The largest concentration of migrating raptors in the United States or Canada occurs each fall at the Corpus Christi Hawk Watch. In 1997, HawkWatch International began full-season counts at Hazel Bazemore County Park, which sits on the southern bank of a horseshoe bend of the Nueces River. An astounding 1,030,849 hawks flew overhead in 2004, and over the last 10 years, the site has averaged more than 525,500 birds annually.
The passage of Broad-winged Hawks, which peaks in late September, is amazing. Tens of thousands can be seen in a single day. The hawks appear in the distance, circling in kettles, and then glide past in a mass of rows.
The dark-morph Broad-wing is uncommon anywhere in the U.S. and highly sought by birders; as many as 184 dark morphs have been seen here in a day. The hawk watch tallies the largest groups of migrating Mississippi and Swallow-tailed Kites in North America each August, as well as a significant Swainson’s Hawk flight from late September through early October. Passerines are common in nearby woods. Scissor-tailed Flycatcher, for example, is visible from the hawk-watch platform throughout much of the season. — Jerry Liguori and Dane Ferrell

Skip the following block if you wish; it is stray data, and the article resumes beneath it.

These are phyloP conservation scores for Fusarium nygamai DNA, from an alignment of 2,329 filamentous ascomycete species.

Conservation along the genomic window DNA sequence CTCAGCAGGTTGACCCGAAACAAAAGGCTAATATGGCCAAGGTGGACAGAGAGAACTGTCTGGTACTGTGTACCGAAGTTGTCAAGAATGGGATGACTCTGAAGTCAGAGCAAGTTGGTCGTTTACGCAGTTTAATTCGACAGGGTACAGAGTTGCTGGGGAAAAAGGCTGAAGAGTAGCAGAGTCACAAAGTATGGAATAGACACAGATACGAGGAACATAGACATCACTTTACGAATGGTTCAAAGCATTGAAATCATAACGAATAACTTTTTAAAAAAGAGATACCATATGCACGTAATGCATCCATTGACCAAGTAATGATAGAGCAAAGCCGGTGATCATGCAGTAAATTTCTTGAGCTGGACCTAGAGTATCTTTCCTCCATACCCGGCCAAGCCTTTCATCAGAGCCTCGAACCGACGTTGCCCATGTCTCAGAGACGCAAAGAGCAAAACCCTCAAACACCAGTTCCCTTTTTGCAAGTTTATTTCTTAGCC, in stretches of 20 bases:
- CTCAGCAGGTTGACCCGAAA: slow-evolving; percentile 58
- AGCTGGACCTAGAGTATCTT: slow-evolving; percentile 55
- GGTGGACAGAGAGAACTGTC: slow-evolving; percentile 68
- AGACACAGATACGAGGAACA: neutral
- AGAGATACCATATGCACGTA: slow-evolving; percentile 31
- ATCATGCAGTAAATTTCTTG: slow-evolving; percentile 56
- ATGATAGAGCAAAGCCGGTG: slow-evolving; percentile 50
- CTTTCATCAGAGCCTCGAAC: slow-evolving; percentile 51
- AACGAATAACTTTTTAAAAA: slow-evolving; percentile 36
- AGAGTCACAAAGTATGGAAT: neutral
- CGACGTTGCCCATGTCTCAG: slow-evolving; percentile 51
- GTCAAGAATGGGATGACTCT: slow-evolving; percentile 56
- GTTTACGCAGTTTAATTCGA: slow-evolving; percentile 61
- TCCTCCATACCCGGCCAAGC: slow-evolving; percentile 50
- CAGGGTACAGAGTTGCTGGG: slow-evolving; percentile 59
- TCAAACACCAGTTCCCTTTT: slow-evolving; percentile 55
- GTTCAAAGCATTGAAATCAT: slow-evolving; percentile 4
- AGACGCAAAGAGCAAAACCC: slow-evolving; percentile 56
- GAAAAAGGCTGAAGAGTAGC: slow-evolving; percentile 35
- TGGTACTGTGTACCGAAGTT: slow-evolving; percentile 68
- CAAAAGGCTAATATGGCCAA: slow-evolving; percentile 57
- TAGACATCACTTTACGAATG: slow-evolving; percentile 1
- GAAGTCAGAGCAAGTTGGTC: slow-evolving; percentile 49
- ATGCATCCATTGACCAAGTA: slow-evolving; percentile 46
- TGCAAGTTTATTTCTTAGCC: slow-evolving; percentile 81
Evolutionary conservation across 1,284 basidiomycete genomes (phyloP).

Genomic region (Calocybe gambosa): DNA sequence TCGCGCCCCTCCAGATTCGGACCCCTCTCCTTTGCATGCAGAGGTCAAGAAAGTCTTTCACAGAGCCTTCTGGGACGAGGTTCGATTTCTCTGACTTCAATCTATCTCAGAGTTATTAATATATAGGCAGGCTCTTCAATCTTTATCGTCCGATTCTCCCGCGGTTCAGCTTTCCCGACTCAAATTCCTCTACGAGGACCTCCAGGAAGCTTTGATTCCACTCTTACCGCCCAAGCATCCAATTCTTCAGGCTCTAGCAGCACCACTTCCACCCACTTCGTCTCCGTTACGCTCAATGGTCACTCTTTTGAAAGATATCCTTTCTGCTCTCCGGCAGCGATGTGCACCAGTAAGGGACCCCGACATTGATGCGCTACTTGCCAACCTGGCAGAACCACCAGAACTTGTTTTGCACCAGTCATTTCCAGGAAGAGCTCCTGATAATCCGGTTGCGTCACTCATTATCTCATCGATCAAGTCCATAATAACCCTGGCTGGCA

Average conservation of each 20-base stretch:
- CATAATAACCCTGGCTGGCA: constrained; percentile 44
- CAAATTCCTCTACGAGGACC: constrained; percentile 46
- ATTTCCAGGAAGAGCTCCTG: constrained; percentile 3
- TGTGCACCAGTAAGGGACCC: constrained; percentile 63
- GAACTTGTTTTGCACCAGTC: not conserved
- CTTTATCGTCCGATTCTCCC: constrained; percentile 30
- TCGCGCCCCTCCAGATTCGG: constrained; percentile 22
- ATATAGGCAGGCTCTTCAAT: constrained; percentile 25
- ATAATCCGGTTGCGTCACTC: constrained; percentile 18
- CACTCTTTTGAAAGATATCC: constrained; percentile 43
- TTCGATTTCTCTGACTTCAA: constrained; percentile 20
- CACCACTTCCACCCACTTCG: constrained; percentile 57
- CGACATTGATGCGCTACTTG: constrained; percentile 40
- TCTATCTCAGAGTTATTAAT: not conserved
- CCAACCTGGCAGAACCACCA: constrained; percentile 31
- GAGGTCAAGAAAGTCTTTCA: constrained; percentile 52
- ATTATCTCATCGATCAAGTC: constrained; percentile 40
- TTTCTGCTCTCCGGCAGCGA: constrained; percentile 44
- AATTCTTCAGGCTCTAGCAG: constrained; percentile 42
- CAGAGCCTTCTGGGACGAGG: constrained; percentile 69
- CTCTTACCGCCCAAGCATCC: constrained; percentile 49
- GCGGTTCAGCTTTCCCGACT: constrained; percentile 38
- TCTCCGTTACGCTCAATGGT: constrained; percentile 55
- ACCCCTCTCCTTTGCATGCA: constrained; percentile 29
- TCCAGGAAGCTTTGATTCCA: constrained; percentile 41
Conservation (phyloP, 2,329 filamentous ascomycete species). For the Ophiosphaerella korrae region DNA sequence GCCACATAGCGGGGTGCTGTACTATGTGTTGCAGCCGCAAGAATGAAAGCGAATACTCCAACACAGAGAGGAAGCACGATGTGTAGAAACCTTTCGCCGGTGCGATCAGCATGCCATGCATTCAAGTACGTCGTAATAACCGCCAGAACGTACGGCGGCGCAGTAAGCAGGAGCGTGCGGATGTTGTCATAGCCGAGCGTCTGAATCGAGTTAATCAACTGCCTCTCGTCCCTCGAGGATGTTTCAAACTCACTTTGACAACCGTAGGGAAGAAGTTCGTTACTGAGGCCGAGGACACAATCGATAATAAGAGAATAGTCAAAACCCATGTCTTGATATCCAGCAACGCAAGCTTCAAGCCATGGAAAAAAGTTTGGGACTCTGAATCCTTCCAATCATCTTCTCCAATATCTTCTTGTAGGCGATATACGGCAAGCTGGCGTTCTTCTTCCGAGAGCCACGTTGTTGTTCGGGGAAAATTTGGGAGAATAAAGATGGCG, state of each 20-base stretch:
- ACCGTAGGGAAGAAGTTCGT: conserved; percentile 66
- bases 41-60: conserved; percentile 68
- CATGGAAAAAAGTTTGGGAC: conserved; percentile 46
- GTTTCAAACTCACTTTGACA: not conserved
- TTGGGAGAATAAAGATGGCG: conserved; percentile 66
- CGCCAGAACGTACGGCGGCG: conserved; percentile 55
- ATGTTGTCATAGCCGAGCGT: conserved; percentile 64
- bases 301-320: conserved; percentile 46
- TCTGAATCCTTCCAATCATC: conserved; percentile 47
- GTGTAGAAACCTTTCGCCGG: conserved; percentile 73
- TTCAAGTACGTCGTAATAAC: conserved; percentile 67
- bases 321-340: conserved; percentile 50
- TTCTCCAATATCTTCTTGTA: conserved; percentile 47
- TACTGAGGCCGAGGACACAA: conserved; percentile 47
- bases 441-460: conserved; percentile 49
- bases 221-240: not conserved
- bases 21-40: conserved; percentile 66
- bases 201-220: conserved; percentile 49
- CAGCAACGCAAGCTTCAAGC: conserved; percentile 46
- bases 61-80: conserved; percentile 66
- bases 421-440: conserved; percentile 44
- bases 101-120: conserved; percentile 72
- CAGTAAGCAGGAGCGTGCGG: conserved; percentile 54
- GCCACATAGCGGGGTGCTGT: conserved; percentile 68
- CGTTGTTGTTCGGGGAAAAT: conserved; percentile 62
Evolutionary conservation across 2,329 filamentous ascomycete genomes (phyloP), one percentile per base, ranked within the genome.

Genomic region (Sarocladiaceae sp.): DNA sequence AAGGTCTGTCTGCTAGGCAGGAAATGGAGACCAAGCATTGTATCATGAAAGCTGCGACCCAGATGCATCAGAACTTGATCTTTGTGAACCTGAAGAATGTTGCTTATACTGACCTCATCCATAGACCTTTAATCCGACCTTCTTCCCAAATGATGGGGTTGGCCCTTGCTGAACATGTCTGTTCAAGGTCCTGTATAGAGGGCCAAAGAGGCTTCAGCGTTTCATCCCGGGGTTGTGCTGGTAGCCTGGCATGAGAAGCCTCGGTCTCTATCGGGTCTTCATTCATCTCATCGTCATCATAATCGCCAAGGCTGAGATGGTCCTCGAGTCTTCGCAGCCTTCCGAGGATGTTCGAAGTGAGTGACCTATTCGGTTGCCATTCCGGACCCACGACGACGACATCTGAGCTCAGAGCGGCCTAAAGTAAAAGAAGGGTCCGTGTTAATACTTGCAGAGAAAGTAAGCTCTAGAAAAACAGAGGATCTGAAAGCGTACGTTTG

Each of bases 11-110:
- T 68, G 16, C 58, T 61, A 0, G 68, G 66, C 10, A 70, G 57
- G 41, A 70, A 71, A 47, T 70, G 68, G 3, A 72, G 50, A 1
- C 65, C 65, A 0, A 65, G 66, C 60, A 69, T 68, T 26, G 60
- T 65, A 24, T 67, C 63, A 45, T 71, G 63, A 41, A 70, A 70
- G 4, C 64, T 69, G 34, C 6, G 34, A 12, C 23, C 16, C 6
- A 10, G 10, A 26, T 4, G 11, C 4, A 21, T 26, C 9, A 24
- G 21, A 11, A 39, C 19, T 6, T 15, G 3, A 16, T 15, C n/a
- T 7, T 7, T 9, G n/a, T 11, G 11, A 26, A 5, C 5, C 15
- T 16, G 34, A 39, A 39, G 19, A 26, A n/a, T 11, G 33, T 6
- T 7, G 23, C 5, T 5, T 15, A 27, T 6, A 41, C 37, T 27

Jerry Liguori is the author of three books on raptor identification. He also wrote about Yaki and Lipan Points in Grand Canyon National Park, Arizona, Hotspot Near You No. 196, Chelan Ridge Hawk Watch in Pateros, Washington, No. 220, and Bonney Butte Hawk Watch in Mt. Hood National Forest, Oregon, No. 243. Dane Ferrell is a long-time hawk counter at the Corpus Christi Hawk Watch.